It happened again recently. A grown man, an internet acquaintance, told me I wasn't being very nice. I couldn't see his face or hear the tone behind his written words, but what popped into my head was a little kid saying, "Teacher! Teacher! Marsha is being mean to me!"
push-back followed an email from another man apologizing for letting me
see that he was offended by something I had said. It was the first I
knew of the offense. I knew he didn't respond positively to a statement
I made that contradicted something he had said, and I knew he left the
scene shortly after, but the time gap was sufficient that I didn't make
Two offenses in one day! It left me wondering: Am I not a nice person? And that question led to another question: Do I want to be a nice person?
When set against such qualities as authentic, discerning, thoughtful,
honest, transparent, loving, gentle, kind, good, and patient, where
would I rank "nice" on my list of priorities? Which of those virtues
are part and parcel of "nice"?
I encountered someone
new at the public library where I work this week. He offered to do a
favor for a staff member and then, with a self-deprecating chuckle,
said, "I'm really a mean person." And my "fraud alarm" went off. Too
much surface niceness, it said. Watch out for this guy. People who put
their niceness on display make me nervous. I wonder what lies behind
Can I be discerning and committed to honesty and
consistently nice all at the same time? I don't think a commitment to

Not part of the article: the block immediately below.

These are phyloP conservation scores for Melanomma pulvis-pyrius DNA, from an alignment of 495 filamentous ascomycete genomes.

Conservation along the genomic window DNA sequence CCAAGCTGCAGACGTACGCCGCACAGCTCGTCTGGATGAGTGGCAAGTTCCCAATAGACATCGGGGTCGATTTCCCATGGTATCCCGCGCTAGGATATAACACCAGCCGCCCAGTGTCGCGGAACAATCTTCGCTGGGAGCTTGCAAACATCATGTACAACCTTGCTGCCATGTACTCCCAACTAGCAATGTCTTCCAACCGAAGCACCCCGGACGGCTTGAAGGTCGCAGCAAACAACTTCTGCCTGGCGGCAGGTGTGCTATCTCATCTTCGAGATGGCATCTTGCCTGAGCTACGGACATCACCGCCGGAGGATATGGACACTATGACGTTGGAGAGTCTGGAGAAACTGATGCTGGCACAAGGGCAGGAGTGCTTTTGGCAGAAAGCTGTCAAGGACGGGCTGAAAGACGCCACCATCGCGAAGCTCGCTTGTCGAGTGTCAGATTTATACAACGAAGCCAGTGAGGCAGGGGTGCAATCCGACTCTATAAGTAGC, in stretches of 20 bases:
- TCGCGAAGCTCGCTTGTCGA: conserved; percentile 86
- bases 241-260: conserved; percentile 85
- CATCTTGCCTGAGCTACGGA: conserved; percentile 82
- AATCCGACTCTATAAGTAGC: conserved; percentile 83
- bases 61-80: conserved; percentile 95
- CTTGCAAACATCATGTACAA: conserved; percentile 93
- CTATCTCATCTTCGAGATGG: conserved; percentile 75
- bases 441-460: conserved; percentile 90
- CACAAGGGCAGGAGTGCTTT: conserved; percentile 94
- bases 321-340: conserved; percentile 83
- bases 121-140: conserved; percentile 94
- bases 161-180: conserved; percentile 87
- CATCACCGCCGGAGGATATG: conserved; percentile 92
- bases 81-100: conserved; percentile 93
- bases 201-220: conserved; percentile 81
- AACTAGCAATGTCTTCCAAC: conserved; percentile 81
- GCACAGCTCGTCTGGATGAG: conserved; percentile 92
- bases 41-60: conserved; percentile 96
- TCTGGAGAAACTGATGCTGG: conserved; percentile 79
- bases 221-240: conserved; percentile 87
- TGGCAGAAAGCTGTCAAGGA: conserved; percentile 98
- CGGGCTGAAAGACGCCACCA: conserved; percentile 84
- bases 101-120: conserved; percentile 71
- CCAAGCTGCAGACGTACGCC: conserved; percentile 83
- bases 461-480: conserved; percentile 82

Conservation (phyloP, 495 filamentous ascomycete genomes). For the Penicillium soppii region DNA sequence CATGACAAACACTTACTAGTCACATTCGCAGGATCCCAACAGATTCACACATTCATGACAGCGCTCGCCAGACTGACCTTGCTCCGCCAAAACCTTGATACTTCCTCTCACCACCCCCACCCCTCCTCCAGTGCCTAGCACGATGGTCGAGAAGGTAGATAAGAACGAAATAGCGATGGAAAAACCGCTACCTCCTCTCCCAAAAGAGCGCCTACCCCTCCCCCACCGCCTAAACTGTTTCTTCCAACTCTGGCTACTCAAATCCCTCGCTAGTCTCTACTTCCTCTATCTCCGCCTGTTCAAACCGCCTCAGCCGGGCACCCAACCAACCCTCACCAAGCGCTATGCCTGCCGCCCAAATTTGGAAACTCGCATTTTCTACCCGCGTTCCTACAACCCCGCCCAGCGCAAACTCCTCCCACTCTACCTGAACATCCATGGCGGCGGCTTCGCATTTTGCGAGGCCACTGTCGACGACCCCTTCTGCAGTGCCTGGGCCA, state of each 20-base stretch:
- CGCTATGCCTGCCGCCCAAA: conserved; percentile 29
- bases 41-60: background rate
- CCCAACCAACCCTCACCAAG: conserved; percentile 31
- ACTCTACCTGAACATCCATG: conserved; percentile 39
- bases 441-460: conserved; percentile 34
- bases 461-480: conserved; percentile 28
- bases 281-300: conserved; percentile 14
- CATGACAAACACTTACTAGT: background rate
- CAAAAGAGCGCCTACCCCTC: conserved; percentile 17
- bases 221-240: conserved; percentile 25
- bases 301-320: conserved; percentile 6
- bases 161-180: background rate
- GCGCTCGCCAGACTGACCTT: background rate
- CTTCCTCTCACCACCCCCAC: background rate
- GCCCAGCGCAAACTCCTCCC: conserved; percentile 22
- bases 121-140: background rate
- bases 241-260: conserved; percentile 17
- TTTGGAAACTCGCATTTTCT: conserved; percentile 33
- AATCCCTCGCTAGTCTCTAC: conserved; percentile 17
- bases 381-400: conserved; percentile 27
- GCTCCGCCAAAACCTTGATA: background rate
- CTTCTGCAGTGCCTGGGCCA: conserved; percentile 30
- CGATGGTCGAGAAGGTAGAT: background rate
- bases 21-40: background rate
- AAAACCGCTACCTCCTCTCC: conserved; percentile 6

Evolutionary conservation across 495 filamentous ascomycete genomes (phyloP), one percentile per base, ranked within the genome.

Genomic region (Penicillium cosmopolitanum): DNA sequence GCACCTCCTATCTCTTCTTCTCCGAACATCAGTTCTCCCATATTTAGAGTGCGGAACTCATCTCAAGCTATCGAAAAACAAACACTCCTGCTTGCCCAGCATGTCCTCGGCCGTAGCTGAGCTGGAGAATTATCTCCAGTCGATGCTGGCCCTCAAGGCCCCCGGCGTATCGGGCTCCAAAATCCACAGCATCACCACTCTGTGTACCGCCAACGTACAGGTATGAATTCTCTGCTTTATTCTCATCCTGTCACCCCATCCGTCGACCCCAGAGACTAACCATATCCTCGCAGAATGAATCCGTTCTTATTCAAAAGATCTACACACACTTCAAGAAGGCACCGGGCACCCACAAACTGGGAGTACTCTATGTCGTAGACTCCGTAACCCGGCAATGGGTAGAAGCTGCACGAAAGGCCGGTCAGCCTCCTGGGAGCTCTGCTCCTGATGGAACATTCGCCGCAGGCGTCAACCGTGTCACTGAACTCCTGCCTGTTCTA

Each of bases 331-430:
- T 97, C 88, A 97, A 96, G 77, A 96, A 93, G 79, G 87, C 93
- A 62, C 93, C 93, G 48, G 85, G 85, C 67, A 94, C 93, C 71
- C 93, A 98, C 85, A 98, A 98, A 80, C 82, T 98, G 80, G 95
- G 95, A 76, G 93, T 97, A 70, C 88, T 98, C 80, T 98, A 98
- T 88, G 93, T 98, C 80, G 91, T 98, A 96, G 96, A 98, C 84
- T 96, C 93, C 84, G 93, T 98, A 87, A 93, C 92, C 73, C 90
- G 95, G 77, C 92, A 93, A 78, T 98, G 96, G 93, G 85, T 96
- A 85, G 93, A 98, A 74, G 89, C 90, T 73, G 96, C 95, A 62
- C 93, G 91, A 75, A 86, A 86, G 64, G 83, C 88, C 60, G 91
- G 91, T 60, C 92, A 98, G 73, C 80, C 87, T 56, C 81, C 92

honesty requires one to make unkind comments to or about others, but it
might make one less than syrupy sweet when discussing areas where there
are different views among the group. That was the case in both of my
offenses this week. My opinion differed from that of the men who found
me less than nice and they were offended by the way I expressed that
opinion. Apparently, nice people don't push back against their
statements the way I did.
So what do nice people
do when they don't agree with what is being said? Do they keep their
thoughts to themselves? Do they have skills I lack for expressing their
disagreement in a way that doesn't stir up defensiveness? Are the
nicest people those who let others do the hard work of thinking and
debating issues while they simply smile and focus on puppies and cookie
Is "nice" in conversation the equivalent to
"bland" in food? I realize that's my view of people who are nice in
every situation. No salt. No backbone. No iron sharpening iron. Dull
and bland. Or worse, fake; wearing a mask of niceness to lull others into thinking they are wonderful.
And yet ... I spend almost all my time
being a nice person. Polite society depends on nice people being nice
to each other, and even to not-so-nice people. I get a lot of practice
in the art of being nice to obnoxious people at the public library. How
is it that I, with all my developed skills, managed to offend two grown
men in one day by countering their thoughts with my own in ways they
found offensive? Do I need to be a nicer person or do they need to make
more space for me to freely express my viewpoint without taking
offense? If the answer is more niceness needed on my part, how do I get
there while valuing authenticity in my relationships and without
sacrificing independent thinking?
One more thing to ponder.